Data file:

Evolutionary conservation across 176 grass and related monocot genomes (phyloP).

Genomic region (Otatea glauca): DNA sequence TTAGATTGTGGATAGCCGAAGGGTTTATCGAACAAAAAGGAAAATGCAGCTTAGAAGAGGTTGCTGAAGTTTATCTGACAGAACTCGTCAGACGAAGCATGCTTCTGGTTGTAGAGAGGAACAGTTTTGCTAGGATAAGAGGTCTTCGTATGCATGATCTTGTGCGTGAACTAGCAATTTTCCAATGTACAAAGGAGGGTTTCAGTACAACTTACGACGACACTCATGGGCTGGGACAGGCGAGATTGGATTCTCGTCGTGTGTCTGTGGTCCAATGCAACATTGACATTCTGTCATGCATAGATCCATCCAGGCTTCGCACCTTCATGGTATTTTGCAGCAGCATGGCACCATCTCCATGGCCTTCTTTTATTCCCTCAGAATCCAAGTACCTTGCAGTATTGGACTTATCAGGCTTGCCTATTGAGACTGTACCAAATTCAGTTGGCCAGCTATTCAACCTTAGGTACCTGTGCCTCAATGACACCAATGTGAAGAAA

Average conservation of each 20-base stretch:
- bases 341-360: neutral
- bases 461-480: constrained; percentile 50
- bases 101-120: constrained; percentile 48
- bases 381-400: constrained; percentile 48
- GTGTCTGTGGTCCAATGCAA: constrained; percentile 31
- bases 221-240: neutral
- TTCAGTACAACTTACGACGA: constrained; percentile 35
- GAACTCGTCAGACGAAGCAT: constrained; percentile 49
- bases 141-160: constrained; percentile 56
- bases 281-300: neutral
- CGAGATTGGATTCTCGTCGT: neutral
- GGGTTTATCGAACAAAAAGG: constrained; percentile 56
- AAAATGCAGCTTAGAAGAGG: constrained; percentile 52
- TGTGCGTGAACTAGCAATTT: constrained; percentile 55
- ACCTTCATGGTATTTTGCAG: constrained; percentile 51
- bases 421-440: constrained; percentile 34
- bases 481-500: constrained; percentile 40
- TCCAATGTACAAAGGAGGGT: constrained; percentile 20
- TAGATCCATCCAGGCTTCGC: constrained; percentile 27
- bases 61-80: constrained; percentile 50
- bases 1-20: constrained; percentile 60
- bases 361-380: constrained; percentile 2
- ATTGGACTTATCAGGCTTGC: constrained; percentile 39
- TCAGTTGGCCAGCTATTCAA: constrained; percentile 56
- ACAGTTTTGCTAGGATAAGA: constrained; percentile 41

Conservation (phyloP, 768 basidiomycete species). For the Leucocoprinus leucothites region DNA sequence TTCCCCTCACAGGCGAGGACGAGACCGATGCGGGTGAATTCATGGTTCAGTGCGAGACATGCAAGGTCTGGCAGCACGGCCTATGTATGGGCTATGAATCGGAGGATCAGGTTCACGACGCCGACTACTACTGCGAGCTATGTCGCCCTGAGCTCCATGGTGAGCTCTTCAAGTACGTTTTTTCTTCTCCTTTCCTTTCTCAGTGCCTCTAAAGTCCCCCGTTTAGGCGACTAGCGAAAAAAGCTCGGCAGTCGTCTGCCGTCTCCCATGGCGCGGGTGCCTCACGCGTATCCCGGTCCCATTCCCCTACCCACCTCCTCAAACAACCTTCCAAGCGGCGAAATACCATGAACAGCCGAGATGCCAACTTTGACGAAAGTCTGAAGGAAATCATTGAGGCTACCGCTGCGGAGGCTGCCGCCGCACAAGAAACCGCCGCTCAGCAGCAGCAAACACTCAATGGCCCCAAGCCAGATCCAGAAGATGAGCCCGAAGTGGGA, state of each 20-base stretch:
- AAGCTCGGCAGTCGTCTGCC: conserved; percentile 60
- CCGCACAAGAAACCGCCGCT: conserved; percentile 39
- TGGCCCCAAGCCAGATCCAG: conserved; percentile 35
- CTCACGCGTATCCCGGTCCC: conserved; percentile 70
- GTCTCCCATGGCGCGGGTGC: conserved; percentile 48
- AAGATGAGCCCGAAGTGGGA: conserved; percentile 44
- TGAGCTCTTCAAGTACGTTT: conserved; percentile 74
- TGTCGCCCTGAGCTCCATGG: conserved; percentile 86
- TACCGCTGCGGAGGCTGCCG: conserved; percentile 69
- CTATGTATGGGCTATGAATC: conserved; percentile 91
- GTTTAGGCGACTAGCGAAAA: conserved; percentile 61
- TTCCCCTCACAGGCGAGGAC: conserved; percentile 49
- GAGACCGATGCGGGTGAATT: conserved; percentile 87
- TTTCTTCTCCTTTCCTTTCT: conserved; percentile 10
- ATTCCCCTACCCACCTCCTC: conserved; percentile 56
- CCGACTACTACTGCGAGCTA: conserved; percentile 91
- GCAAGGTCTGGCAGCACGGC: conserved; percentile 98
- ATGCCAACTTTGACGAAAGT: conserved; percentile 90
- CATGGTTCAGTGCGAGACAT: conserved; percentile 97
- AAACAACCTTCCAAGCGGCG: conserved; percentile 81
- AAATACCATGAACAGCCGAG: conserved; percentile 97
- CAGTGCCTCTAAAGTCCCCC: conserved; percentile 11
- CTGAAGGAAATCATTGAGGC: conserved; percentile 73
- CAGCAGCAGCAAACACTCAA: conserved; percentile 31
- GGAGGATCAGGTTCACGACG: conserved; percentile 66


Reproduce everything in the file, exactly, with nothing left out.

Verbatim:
Evolutionary conservation across 176 grass and related monocot genomes (phyloP).

Genomic region (Otatea glauca): DNA sequence TTAGATTGTGGATAGCCGAAGGGTTTATCGAACAAAAAGGAAAATGCAGCTTAGAAGAGGTTGCTGAAGTTTATCTGACAGAACTCGTCAGACGAAGCATGCTTCTGGTTGTAGAGAGGAACAGTTTTGCTAGGATAAGAGGTCTTCGTATGCATGATCTTGTGCGTGAACTAGCAATTTTCCAATGTACAAAGGAGGGTTTCAGTACAACTTACGACGACACTCATGGGCTGGGACAGGCGAGATTGGATTCTCGTCGTGTGTCTGTGGTCCAATGCAACATTGACATTCTGTCATGCATAGATCCATCCAGGCTTCGCACCTTCATGGTATTTTGCAGCAGCATGGCACCATCTCCATGGCCTTCTTTTATTCCCTCAGAATCCAAGTACCTTGCAGTATTGGACTTATCAGGCTTGCCTATTGAGACTGTACCAAATTCAGTTGGCCAGCTATTCAACCTTAGGTACCTGTGCCTCAATGACACCAATGTGAAGAAA

Average conservation of each 20-base stretch:
- bases 341-360: neutral
- bases 461-480: constrained; percentile 50
- bases 101-120: constrained; percentile 48
- bases 381-400: constrained; percentile 48
- GTGTCTGTGGTCCAATGCAA: constrained; percentile 31
- bases 221-240: neutral
- TTCAGTACAACTTACGACGA: constrained; percentile 35
- GAACTCGTCAGACGAAGCAT: constrained; percentile 49
- bases 141-160: constrained; percentile 56
- bases 281-300: neutral
- CGAGATTGGATTCTCGTCGT: neutral
- GGGTTTATCGAACAAAAAGG: constrained; percentile 56
- AAAATGCAGCTTAGAAGAGG: constrained; percentile 52
- TGTGCGTGAACTAGCAATTT: constrained; percentile 55
- ACCTTCATGGTATTTTGCAG: constrained; percentile 51
- bases 421-440: constrained; percentile 34
- bases 481-500: constrained; percentile 40
- TCCAATGTACAAAGGAGGGT: constrained; percentile 20
- TAGATCCATCCAGGCTTCGC: constrained; percentile 27
- bases 61-80: constrained; percentile 50
- bases 1-20: constrained; percentile 60
- bases 361-380: constrained; percentile 2
- ATTGGACTTATCAGGCTTGC: constrained; percentile 39
- TCAGTTGGCCAGCTATTCAA: constrained; percentile 56
- ACAGTTTTGCTAGGATAAGA: constrained; percentile 41

Conservation (phyloP, 768 basidiomycete species). For the Leucocoprinus leucothites region DNA sequence TTCCCCTCACAGGCGAGGACGAGACCGATGCGGGTGAATTCATGGTTCAGTGCGAGACATGCAAGGTCTGGCAGCACGGCCTATGTATGGGCTATGAATCGGAGGATCAGGTTCACGACGCCGACTACTACTGCGAGCTATGTCGCCCTGAGCTCCATGGTGAGCTCTTCAAGTACGTTTTTTCTTCTCCTTTCCTTTCTCAGTGCCTCTAAAGTCCCCCGTTTAGGCGACTAGCGAAAAAAGCTCGGCAGTCGTCTGCCGTCTCCCATGGCGCGGGTGCCTCACGCGTATCCCGGTCCCATTCCCCTACCCACCTCCTCAAACAACCTTCCAAGCGGCGAAATACCATGAACAGCCGAGATGCCAACTTTGACGAAAGTCTGAAGGAAATCATTGAGGCTACCGCTGCGGAGGCTGCCGCCGCACAAGAAACCGCCGCTCAGCAGCAGCAAACACTCAATGGCCCCAAGCCAGATCCAGAAGATGAGCCCGAAGTGGGA, state of each 20-base stretch:
- AAGCTCGGCAGTCGTCTGCC: conserved; percentile 60
- CCGCACAAGAAACCGCCGCT: conserved; percentile 39
- TGGCCCCAAGCCAGATCCAG: conserved; percentile 35
- CTCACGCGTATCCCGGTCCC: conserved; percentile 70
- GTCTCCCATGGCGCGGGTGC: conserved; percentile 48
- AAGATGAGCCCGAAGTGGGA: conserved; percentile 44
- TGAGCTCTTCAAGTACGTTT: conserved; percentile 74
- TGTCGCCCTGAGCTCCATGG: conserved; percentile 86
- TACCGCTGCGGAGGCTGCCG: conserved; percentile 69
- CTATGTATGGGCTATGAATC: conserved; percentile 91
- GTTTAGGCGACTAGCGAAAA: conserved; percentile 61
- TTCCCCTCACAGGCGAGGAC: conserved; percentile 49
- GAGACCGATGCGGGTGAATT: conserved; percentile 87
- TTTCTTCTCCTTTCCTTTCT: conserved; percentile 10
- ATTCCCCTACCCACCTCCTC: conserved; percentile 56
- CCGACTACTACTGCGAGCTA: conserved; percentile 91
- GCAAGGTCTGGCAGCACGGC: conserved; percentile 98
- ATGCCAACTTTGACGAAAGT: conserved; percentile 90
- CATGGTTCAGTGCGAGACAT: conserved; percentile 97
- AAACAACCTTCCAAGCGGCG: conserved; percentile 81
- AAATACCATGAACAGCCGAG: conserved; percentile 97
- CAGTGCCTCTAAAGTCCCCC: conserved; percentile 11
- CTGAAGGAAATCATTGAGGC: conserved; percentile 73
- CAGCAGCAGCAAACACTCAA: conserved; percentile 31
- GGAGGATCAGGTTCACGACG: conserved; percentile 66